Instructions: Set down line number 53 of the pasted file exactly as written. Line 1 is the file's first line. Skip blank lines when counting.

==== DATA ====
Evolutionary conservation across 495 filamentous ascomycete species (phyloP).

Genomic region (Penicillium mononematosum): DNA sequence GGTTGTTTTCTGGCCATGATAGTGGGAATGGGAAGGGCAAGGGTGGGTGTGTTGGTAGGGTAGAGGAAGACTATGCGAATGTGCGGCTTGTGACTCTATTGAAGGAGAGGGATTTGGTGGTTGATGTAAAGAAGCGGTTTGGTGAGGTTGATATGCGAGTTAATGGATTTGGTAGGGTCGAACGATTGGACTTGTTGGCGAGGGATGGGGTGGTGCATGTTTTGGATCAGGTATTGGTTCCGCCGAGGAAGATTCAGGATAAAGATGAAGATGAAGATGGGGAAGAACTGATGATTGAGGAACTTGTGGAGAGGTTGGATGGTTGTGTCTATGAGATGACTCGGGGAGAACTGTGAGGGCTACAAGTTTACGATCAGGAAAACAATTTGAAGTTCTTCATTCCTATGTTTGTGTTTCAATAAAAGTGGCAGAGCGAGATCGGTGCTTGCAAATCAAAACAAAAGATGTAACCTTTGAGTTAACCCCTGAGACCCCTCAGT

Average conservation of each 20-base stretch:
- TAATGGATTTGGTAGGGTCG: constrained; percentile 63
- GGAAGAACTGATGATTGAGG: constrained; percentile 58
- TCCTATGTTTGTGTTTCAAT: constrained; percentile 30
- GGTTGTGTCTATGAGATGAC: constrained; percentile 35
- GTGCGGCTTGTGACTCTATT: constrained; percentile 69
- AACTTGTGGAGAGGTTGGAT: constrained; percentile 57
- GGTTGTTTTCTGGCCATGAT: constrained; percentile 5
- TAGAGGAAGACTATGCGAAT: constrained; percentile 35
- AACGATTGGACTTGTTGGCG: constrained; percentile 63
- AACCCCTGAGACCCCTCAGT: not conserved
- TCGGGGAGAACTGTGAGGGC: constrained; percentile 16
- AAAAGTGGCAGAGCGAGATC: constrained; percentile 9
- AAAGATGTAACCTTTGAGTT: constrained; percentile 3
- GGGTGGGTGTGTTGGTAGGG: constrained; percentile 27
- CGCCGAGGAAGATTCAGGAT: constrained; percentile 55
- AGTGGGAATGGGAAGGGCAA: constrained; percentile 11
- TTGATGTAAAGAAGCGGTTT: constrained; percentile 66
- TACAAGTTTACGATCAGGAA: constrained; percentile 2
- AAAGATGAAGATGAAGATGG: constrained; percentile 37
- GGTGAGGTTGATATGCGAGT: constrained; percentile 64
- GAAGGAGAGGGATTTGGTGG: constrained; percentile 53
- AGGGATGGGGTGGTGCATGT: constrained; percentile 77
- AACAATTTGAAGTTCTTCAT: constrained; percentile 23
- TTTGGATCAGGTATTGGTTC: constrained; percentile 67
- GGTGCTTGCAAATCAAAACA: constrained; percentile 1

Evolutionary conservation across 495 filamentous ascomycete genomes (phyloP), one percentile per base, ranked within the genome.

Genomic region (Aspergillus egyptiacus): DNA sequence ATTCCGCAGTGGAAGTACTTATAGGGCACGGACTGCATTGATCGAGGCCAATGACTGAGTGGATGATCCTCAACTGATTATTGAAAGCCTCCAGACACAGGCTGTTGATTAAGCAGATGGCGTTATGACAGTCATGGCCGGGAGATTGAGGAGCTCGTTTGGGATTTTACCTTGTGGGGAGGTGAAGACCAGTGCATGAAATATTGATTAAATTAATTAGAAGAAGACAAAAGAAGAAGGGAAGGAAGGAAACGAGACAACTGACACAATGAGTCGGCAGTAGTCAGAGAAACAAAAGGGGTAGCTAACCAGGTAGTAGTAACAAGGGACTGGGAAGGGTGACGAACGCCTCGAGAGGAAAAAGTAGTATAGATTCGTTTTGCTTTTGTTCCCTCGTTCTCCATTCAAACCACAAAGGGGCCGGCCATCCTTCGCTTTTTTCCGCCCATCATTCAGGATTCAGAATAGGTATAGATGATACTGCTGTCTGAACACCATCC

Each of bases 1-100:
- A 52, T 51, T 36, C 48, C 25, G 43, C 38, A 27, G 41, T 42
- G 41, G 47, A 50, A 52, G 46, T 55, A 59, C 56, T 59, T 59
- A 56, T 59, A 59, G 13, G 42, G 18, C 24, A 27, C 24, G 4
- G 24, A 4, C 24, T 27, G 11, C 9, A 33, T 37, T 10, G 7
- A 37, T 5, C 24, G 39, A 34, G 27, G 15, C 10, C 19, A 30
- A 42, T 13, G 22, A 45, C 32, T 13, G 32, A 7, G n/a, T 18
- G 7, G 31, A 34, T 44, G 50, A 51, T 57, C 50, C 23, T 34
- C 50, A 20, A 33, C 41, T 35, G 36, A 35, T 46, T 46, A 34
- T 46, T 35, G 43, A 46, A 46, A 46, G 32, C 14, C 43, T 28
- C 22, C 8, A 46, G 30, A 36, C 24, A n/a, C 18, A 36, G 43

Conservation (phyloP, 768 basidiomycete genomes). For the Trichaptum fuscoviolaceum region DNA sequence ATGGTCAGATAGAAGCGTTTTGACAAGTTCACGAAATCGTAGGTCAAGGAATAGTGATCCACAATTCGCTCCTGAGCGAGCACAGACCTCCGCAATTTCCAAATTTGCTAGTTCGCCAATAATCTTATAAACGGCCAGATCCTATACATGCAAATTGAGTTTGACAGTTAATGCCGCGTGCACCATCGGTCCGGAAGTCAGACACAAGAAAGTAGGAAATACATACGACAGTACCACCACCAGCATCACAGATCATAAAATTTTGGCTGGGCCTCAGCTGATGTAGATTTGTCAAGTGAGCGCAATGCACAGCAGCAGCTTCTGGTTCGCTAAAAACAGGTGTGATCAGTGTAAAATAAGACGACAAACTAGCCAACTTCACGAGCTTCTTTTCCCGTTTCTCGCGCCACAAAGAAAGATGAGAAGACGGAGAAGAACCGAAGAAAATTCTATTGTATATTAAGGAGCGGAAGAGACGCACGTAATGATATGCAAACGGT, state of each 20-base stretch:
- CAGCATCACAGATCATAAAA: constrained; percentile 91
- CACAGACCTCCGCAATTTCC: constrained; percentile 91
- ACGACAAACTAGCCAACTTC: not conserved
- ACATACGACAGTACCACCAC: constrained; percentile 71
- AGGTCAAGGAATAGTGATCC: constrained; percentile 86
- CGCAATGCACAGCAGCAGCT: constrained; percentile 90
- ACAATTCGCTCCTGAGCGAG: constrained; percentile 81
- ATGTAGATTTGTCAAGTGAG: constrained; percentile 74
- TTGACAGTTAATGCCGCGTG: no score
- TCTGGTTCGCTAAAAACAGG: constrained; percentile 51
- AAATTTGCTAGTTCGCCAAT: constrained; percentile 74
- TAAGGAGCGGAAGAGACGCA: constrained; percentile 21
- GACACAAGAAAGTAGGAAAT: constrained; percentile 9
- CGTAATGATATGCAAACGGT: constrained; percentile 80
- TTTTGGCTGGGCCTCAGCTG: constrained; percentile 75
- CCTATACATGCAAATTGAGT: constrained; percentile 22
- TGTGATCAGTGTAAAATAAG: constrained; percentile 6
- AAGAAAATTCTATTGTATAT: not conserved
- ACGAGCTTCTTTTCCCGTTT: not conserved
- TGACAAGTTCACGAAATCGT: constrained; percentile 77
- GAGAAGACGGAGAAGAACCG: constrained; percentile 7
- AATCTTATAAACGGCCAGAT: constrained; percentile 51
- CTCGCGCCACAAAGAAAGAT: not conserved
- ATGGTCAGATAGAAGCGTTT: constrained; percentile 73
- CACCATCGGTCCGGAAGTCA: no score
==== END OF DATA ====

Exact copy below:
- AAATTTGCTAGTTCGCCAAT: constrained; percentile 74